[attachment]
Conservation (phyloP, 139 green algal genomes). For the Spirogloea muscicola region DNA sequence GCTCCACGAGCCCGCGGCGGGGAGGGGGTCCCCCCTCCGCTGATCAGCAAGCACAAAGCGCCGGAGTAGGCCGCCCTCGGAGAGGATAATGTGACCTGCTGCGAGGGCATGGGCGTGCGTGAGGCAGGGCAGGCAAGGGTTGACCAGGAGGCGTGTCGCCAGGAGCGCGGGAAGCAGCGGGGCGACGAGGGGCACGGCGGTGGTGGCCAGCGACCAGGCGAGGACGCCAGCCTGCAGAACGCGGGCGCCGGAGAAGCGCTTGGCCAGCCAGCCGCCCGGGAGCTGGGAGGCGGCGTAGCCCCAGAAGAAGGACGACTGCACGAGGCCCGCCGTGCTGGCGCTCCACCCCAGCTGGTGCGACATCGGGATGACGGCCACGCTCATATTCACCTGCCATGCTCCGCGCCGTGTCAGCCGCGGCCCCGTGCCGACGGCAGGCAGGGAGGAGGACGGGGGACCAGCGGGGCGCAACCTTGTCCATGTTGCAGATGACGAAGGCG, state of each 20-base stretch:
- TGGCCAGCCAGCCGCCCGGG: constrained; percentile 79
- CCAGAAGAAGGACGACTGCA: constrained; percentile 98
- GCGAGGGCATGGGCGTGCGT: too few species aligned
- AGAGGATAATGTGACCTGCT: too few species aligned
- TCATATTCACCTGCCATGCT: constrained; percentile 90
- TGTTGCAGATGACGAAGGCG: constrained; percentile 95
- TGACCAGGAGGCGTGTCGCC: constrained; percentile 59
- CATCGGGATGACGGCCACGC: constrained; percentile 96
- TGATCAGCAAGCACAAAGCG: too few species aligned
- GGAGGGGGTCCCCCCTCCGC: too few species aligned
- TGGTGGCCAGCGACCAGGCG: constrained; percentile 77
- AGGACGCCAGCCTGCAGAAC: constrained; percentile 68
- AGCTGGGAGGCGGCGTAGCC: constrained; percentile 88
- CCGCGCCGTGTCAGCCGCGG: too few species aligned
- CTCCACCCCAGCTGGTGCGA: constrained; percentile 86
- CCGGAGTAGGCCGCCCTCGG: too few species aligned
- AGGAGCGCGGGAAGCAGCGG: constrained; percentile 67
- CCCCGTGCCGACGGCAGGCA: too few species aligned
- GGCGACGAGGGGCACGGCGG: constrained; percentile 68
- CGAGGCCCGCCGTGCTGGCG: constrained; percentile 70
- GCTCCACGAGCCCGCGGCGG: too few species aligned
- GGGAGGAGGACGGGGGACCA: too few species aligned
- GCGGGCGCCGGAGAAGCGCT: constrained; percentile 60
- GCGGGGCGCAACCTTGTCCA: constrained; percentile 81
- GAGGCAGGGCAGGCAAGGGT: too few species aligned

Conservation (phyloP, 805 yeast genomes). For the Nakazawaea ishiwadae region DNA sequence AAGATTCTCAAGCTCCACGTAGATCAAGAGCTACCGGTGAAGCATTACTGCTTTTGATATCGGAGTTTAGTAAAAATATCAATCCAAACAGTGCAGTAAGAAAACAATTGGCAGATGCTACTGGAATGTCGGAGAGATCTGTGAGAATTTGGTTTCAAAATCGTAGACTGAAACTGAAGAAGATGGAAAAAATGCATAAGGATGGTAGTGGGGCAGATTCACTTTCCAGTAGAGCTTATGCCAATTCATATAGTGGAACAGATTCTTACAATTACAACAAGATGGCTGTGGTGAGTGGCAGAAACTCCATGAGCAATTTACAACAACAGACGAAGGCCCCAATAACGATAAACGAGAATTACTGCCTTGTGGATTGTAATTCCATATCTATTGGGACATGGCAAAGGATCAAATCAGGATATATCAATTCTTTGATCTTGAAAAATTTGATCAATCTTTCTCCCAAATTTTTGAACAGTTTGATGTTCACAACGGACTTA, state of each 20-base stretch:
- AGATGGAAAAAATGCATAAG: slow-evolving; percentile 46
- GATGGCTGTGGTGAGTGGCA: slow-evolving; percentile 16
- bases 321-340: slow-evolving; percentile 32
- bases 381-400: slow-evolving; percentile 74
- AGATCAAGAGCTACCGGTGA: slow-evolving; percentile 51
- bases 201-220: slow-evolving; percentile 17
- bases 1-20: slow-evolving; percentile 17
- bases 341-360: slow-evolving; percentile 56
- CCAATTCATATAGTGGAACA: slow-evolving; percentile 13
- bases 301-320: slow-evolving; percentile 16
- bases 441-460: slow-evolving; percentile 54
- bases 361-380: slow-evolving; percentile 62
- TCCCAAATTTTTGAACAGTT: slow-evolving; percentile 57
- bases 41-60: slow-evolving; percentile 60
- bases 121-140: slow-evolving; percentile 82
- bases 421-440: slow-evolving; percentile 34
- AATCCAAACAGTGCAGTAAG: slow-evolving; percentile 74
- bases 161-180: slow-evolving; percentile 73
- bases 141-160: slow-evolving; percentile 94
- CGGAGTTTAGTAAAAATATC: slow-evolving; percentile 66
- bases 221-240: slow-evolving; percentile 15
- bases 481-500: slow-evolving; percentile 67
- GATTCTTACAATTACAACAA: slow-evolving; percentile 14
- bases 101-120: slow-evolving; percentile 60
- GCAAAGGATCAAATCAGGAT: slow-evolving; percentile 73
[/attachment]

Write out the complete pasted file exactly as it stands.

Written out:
Conservation (phyloP, 139 green algal genomes). For the Spirogloea muscicola region DNA sequence GCTCCACGAGCCCGCGGCGGGGAGGGGGTCCCCCCTCCGCTGATCAGCAAGCACAAAGCGCCGGAGTAGGCCGCCCTCGGAGAGGATAATGTGACCTGCTGCGAGGGCATGGGCGTGCGTGAGGCAGGGCAGGCAAGGGTTGACCAGGAGGCGTGTCGCCAGGAGCGCGGGAAGCAGCGGGGCGACGAGGGGCACGGCGGTGGTGGCCAGCGACCAGGCGAGGACGCCAGCCTGCAGAACGCGGGCGCCGGAGAAGCGCTTGGCCAGCCAGCCGCCCGGGAGCTGGGAGGCGGCGTAGCCCCAGAAGAAGGACGACTGCACGAGGCCCGCCGTGCTGGCGCTCCACCCCAGCTGGTGCGACATCGGGATGACGGCCACGCTCATATTCACCTGCCATGCTCCGCGCCGTGTCAGCCGCGGCCCCGTGCCGACGGCAGGCAGGGAGGAGGACGGGGGACCAGCGGGGCGCAACCTTGTCCATGTTGCAGATGACGAAGGCG, state of each 20-base stretch:
- TGGCCAGCCAGCCGCCCGGG: constrained; percentile 79
- CCAGAAGAAGGACGACTGCA: constrained; percentile 98
- GCGAGGGCATGGGCGTGCGT: too few species aligned
- AGAGGATAATGTGACCTGCT: too few species aligned
- TCATATTCACCTGCCATGCT: constrained; percentile 90
- TGTTGCAGATGACGAAGGCG: constrained; percentile 95
- TGACCAGGAGGCGTGTCGCC: constrained; percentile 59
- CATCGGGATGACGGCCACGC: constrained; percentile 96
- TGATCAGCAAGCACAAAGCG: too few species aligned
- GGAGGGGGTCCCCCCTCCGC: too few species aligned
- TGGTGGCCAGCGACCAGGCG: constrained; percentile 77
- AGGACGCCAGCCTGCAGAAC: constrained; percentile 68
- AGCTGGGAGGCGGCGTAGCC: constrained; percentile 88
- CCGCGCCGTGTCAGCCGCGG: too few species aligned
- CTCCACCCCAGCTGGTGCGA: constrained; percentile 86
- CCGGAGTAGGCCGCCCTCGG: too few species aligned
- AGGAGCGCGGGAAGCAGCGG: constrained; percentile 67
- CCCCGTGCCGACGGCAGGCA: too few species aligned
- GGCGACGAGGGGCACGGCGG: constrained; percentile 68
- CGAGGCCCGCCGTGCTGGCG: constrained; percentile 70
- GCTCCACGAGCCCGCGGCGG: too few species aligned
- GGGAGGAGGACGGGGGACCA: too few species aligned
- GCGGGCGCCGGAGAAGCGCT: constrained; percentile 60
- GCGGGGCGCAACCTTGTCCA: constrained; percentile 81
- GAGGCAGGGCAGGCAAGGGT: too few species aligned

Conservation (phyloP, 805 yeast genomes). For the Nakazawaea ishiwadae region DNA sequence AAGATTCTCAAGCTCCACGTAGATCAAGAGCTACCGGTGAAGCATTACTGCTTTTGATATCGGAGTTTAGTAAAAATATCAATCCAAACAGTGCAGTAAGAAAACAATTGGCAGATGCTACTGGAATGTCGGAGAGATCTGTGAGAATTTGGTTTCAAAATCGTAGACTGAAACTGAAGAAGATGGAAAAAATGCATAAGGATGGTAGTGGGGCAGATTCACTTTCCAGTAGAGCTTATGCCAATTCATATAGTGGAACAGATTCTTACAATTACAACAAGATGGCTGTGGTGAGTGGCAGAAACTCCATGAGCAATTTACAACAACAGACGAAGGCCCCAATAACGATAAACGAGAATTACTGCCTTGTGGATTGTAATTCCATATCTATTGGGACATGGCAAAGGATCAAATCAGGATATATCAATTCTTTGATCTTGAAAAATTTGATCAATCTTTCTCCCAAATTTTTGAACAGTTTGATGTTCACAACGGACTTA, state of each 20-base stretch:
- AGATGGAAAAAATGCATAAG: slow-evolving; percentile 46
- GATGGCTGTGGTGAGTGGCA: slow-evolving; percentile 16
- bases 321-340: slow-evolving; percentile 32
- bases 381-400: slow-evolving; percentile 74
- AGATCAAGAGCTACCGGTGA: slow-evolving; percentile 51
- bases 201-220: slow-evolving; percentile 17
- bases 1-20: slow-evolving; percentile 17
- bases 341-360: slow-evolving; percentile 56
- CCAATTCATATAGTGGAACA: slow-evolving; percentile 13
- bases 301-320: slow-evolving; percentile 16
- bases 441-460: slow-evolving; percentile 54
- bases 361-380: slow-evolving; percentile 62
- TCCCAAATTTTTGAACAGTT: slow-evolving; percentile 57
- bases 41-60: slow-evolving; percentile 60
- bases 121-140: slow-evolving; percentile 82
- bases 421-440: slow-evolving; percentile 34
- AATCCAAACAGTGCAGTAAG: slow-evolving; percentile 74
- bases 161-180: slow-evolving; percentile 73
- bases 141-160: slow-evolving; percentile 94
- CGGAGTTTAGTAAAAATATC: slow-evolving; percentile 66
- bases 221-240: slow-evolving; percentile 15
- bases 481-500: slow-evolving; percentile 67
- GATTCTTACAATTACAACAA: slow-evolving; percentile 14
- bases 101-120: slow-evolving; percentile 60
- GCAAAGGATCAAATCAGGAT: slow-evolving; percentile 73